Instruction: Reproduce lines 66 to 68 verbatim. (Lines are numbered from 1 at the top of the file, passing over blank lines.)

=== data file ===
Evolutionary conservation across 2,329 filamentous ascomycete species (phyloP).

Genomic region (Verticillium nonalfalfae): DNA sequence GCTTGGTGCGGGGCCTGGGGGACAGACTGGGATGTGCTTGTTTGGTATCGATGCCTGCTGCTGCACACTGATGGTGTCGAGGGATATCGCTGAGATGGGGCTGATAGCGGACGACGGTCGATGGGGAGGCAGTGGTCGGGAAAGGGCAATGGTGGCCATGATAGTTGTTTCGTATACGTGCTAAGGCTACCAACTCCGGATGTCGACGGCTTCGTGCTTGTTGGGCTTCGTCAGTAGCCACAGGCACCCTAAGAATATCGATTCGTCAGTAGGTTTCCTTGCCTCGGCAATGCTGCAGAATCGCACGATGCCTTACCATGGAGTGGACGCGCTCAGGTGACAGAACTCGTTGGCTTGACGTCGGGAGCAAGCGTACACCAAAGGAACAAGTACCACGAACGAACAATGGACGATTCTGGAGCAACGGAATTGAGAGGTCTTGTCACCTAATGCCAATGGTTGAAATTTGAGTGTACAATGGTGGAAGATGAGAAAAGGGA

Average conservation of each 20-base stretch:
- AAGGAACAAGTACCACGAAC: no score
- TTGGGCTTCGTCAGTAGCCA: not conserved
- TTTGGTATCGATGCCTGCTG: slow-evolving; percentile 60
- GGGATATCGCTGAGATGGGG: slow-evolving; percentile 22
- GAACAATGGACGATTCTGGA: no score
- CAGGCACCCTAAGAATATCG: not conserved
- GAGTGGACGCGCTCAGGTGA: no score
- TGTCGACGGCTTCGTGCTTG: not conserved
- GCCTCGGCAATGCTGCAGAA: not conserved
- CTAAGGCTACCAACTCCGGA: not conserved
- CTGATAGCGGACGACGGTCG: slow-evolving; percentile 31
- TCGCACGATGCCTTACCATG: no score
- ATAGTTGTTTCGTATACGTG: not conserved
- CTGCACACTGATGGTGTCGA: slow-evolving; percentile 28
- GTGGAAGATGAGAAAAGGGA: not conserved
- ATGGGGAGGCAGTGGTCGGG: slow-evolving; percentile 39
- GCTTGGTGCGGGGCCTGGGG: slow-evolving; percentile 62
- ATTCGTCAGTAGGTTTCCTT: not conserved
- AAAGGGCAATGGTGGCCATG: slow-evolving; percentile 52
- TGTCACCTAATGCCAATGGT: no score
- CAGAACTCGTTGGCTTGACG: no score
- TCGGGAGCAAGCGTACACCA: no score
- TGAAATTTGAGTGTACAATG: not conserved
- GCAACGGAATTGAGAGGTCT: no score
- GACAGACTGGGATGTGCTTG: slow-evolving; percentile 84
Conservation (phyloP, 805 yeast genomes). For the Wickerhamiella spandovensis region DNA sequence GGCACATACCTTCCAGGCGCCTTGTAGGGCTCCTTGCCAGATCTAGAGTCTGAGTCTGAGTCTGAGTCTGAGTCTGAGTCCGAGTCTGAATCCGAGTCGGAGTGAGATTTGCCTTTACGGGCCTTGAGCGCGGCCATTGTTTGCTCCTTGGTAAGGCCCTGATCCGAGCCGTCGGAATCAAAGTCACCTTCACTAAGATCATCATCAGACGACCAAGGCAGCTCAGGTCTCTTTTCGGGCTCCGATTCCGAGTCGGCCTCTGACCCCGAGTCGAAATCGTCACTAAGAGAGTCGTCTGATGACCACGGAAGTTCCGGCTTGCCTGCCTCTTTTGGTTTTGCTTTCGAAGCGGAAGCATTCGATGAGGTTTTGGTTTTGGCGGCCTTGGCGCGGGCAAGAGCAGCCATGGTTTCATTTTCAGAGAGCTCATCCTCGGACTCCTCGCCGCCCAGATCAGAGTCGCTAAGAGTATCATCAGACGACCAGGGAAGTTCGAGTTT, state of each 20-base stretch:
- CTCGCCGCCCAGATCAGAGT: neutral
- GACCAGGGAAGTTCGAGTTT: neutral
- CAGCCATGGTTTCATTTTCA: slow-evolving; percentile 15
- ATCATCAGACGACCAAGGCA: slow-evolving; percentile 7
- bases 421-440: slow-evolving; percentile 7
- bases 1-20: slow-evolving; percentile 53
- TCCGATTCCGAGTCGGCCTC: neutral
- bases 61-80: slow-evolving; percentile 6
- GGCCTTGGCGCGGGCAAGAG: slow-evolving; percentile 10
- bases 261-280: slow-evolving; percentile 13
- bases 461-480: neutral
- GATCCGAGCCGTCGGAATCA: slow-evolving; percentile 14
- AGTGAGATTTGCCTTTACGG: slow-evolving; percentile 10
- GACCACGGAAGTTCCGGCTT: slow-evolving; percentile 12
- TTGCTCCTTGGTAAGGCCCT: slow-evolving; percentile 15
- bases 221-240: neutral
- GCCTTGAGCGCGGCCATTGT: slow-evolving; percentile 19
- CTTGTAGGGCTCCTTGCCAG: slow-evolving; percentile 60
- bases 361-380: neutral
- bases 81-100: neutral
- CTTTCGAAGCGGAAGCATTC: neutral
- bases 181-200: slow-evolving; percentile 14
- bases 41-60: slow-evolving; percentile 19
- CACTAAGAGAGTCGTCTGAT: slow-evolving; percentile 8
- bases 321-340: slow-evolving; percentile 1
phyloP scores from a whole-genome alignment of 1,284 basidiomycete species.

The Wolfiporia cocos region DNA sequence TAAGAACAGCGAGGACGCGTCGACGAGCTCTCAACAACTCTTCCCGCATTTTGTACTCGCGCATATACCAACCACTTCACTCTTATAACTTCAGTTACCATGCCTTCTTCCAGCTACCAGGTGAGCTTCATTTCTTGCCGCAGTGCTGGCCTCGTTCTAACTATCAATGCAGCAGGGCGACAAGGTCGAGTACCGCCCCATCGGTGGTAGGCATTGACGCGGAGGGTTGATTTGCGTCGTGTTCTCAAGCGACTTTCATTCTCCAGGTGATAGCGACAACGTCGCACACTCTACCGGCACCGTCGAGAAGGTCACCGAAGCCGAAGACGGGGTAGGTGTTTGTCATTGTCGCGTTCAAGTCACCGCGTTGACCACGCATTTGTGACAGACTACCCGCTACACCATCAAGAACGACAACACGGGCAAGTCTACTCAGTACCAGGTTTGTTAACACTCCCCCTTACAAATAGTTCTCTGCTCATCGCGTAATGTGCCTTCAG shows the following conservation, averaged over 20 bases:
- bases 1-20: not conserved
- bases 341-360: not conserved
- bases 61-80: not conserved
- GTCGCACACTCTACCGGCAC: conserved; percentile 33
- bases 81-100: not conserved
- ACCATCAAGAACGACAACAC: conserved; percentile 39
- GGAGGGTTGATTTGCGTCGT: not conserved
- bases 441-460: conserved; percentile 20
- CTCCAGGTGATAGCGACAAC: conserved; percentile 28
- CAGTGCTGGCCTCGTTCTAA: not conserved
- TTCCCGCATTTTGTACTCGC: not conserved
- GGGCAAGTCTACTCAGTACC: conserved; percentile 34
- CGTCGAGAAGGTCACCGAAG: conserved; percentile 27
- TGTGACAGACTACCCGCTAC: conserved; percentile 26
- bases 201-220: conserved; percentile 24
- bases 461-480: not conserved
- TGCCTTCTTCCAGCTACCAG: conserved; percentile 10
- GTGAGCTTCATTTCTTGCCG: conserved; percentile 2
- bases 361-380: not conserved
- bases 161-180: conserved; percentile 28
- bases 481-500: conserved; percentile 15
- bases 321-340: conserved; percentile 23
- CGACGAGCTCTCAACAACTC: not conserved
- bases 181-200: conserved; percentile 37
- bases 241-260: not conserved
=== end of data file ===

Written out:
- CAGTGCTGGCCTCGTTCTAA: not conserved
- TTCCCGCATTTTGTACTCGC: not conserved
- GGGCAAGTCTACTCAGTACC: conserved; percentile 34